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Coronavirus: Order to close adult day services went into effect Saturday

Ohio Governor Mike DeWine gives an update at MetroHealth Medical Center on the state’s preparedness and education efforts to limit the potential spread of a new virus which caused a disease called COVID-19, Thursday, Feb. 27, 2020, in Cleveland. (AP Photo/Tony Dejak)
Ohio Governor Mike DeWine gives an update at MetroHealth Medical Center on the state’s preparedness and education efforts to limit the potential spread of a new virus which caused a disease called COVID-19, Thursday, Feb. 27, 2020, in Cleveland. (AP Photo/Tony Dejak)

An order to close adult day services facilities across Ohio went into effect Saturday Gov. Mike DeWine said that those who need assistance through the facilities will continue to receive care through in-home services.

There are 247 confirmed cases of coronavirus in Ohio as of Saturday, the Ohio Department of Health reported. There have been three deaths reported due to coronavirus. The deaths were in Cuyahoga, Erie and Lucas Counties.

Director of Ohio Department of Health Director Dr. Amy Acton said that this is a “snapshot of history,” and everyone should take advice from DeWine to heart.

>> Coronavirus: Complete coverage

“I sometimes feel that I am in a war zone,” she said. “These are hard choices, these are the best tools we have and we must use them now.”

“This is the time to batten down the hatches, this is the time to stay at home in place,” Dr. Acton said.

DeWine said that Ohio is at a critical time in the pandemic.

“What we do now, what we do not do now will really determine how many Ohioans die. This is an absolutely critical time,” he said. “We must act if we have been invaded by an enemy. Because in truth, we really have been. We must not do anything to help the enemy.”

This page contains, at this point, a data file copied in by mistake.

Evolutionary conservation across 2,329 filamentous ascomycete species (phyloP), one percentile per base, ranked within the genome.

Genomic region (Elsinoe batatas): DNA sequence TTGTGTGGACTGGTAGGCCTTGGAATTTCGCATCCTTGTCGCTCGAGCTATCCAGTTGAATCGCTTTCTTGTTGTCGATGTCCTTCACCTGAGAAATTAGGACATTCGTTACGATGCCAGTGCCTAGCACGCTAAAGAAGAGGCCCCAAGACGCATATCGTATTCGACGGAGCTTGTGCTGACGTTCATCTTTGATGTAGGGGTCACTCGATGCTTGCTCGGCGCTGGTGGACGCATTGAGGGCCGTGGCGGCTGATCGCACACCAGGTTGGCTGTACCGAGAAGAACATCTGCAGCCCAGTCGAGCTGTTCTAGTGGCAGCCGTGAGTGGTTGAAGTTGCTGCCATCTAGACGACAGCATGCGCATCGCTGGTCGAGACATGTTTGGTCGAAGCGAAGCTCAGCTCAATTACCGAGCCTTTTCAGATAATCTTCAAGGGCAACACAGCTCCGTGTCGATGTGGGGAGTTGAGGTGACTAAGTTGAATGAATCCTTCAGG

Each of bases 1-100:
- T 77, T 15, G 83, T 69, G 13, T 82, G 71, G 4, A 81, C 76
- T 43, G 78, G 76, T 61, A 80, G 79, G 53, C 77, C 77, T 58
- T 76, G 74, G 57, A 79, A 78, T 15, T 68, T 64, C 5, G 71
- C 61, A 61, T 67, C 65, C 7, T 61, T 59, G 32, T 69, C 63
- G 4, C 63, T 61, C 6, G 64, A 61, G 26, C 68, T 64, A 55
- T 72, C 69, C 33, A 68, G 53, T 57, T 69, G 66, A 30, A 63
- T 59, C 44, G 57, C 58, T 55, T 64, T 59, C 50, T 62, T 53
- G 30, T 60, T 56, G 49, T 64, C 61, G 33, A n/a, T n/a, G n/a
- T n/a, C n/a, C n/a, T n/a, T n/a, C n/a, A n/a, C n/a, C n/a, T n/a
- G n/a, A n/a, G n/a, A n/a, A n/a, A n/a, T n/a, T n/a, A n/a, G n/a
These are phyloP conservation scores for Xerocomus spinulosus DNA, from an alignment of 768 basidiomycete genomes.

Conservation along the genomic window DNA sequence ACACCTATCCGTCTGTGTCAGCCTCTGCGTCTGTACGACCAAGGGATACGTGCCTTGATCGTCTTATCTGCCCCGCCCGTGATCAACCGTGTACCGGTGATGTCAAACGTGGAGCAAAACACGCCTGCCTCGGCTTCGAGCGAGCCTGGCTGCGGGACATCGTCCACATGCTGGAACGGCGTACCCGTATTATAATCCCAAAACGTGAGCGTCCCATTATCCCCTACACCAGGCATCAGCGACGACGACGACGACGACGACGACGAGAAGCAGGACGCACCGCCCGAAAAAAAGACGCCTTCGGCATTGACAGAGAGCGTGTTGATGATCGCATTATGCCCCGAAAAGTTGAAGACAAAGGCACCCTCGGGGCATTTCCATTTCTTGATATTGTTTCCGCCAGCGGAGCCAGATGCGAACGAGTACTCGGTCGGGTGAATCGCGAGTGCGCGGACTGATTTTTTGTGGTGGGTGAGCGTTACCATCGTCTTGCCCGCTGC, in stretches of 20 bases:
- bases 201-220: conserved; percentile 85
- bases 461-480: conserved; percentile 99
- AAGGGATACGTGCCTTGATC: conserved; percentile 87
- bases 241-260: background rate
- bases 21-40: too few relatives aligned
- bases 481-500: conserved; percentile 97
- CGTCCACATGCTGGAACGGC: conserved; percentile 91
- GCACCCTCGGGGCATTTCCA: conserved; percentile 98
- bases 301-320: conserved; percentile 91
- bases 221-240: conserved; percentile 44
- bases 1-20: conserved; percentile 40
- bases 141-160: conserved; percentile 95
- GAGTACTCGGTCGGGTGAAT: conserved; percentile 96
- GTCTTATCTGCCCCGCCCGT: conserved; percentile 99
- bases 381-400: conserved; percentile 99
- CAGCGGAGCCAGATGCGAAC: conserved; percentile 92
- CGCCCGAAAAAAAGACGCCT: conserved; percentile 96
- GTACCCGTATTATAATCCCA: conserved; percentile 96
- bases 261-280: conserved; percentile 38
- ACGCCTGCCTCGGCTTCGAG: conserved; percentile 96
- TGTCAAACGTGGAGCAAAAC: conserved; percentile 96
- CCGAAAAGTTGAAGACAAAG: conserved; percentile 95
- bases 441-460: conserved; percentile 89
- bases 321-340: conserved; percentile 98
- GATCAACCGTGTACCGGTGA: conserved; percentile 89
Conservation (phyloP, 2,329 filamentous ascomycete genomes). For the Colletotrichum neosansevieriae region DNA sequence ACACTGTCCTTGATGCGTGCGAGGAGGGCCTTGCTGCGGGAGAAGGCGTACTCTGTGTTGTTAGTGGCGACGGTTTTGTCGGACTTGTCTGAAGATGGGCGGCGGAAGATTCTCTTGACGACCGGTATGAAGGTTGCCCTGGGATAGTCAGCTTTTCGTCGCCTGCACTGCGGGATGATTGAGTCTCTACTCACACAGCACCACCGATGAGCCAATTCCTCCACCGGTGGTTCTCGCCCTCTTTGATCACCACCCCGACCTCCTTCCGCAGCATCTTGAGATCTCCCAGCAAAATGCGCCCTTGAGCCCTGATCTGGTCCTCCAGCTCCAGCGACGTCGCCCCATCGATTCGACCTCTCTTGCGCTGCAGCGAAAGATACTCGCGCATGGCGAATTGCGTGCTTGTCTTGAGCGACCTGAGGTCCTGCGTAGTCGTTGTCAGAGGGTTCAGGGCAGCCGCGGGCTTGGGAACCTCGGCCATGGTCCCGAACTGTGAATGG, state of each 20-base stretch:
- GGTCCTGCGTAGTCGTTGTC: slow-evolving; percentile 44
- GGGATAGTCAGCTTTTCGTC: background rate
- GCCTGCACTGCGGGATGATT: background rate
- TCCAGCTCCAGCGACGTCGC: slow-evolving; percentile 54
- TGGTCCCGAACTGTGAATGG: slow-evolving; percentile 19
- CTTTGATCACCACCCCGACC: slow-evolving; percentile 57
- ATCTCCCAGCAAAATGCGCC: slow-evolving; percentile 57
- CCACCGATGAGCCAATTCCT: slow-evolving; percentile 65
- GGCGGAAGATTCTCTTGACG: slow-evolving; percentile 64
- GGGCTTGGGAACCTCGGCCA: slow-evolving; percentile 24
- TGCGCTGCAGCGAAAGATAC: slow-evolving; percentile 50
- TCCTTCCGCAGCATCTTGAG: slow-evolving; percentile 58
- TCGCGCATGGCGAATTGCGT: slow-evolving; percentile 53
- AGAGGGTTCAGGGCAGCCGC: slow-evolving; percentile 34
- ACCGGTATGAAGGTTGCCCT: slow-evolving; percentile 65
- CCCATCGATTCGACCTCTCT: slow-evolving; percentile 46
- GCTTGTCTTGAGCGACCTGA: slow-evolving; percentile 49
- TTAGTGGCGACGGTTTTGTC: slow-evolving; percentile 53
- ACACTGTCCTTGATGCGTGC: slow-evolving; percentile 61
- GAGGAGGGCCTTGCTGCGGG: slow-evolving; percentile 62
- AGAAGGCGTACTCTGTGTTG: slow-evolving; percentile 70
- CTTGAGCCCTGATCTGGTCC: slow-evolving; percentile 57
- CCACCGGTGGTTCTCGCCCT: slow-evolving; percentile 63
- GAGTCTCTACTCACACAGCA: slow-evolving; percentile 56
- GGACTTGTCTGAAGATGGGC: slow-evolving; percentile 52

DeWine encouraged people to ask themselves to do anything within their power to protect themselves and those around them.

>> Coronavirus: List of business closures, changes because of virus concerns

“Each night when I go to bed, I ask myself ‘did I do everything I could?’” He said.“I would ask you to ask yourselves the same thing. We can control this, we can control our own destiny.”

Director of the Department of Mental Health and Addiction Services Lori Criss discussed mental health throughout the pandemic and new social norms. She advised that mental health is part of healthcare and should be taken seriously.

“The most important thing to know is you are not alone,” Criss said. “This is temporary, you are resilient, Ohio is resilient.”

Criss discussed tips for taking care of children at home during the pandemic. She encouraged parents to speak to their children and inform them of the current situation at a level they can understand.

She encouraged people to use the phrase “HALT,” which stands for “hungry, angry, lonely or tired” to keep an eye on their mental health.

Lt. Governor John Husted said that the Ohio Bureau of workers compensation will allow businesses to forgo payments for March, April, and May. Payments will be deferred until June 1. This decision will leave $200 million in the economy.

>> Coronavirus timeline: A look at the orders changing life in Ohio 

Counties with confirmed cases include Ashland, Ashtabula, Belmont, Butler, Clark, Clermont, Coshocton, Cuyahoga, Darke, Defiance, Delaware, Erie, Franklin, Gallia, Geauga, Hamilton, Huron, Lake, Licking, Lorain, Lucas, Mahoning, Marion, Medina, Miami. Montgomery, Richland, Stark, Summit, Trumbull, Tuscawaras, Union and Warren Counties.

DeWine encouraged people to fly American flags during the pandemic to show their patriotism in the war against the coronavirus.

The Ohio Channel is streaming the conference on their Facebook page.

>>> Watch the conference live HERE <<<<<

We will update this story with more information as it becomes available.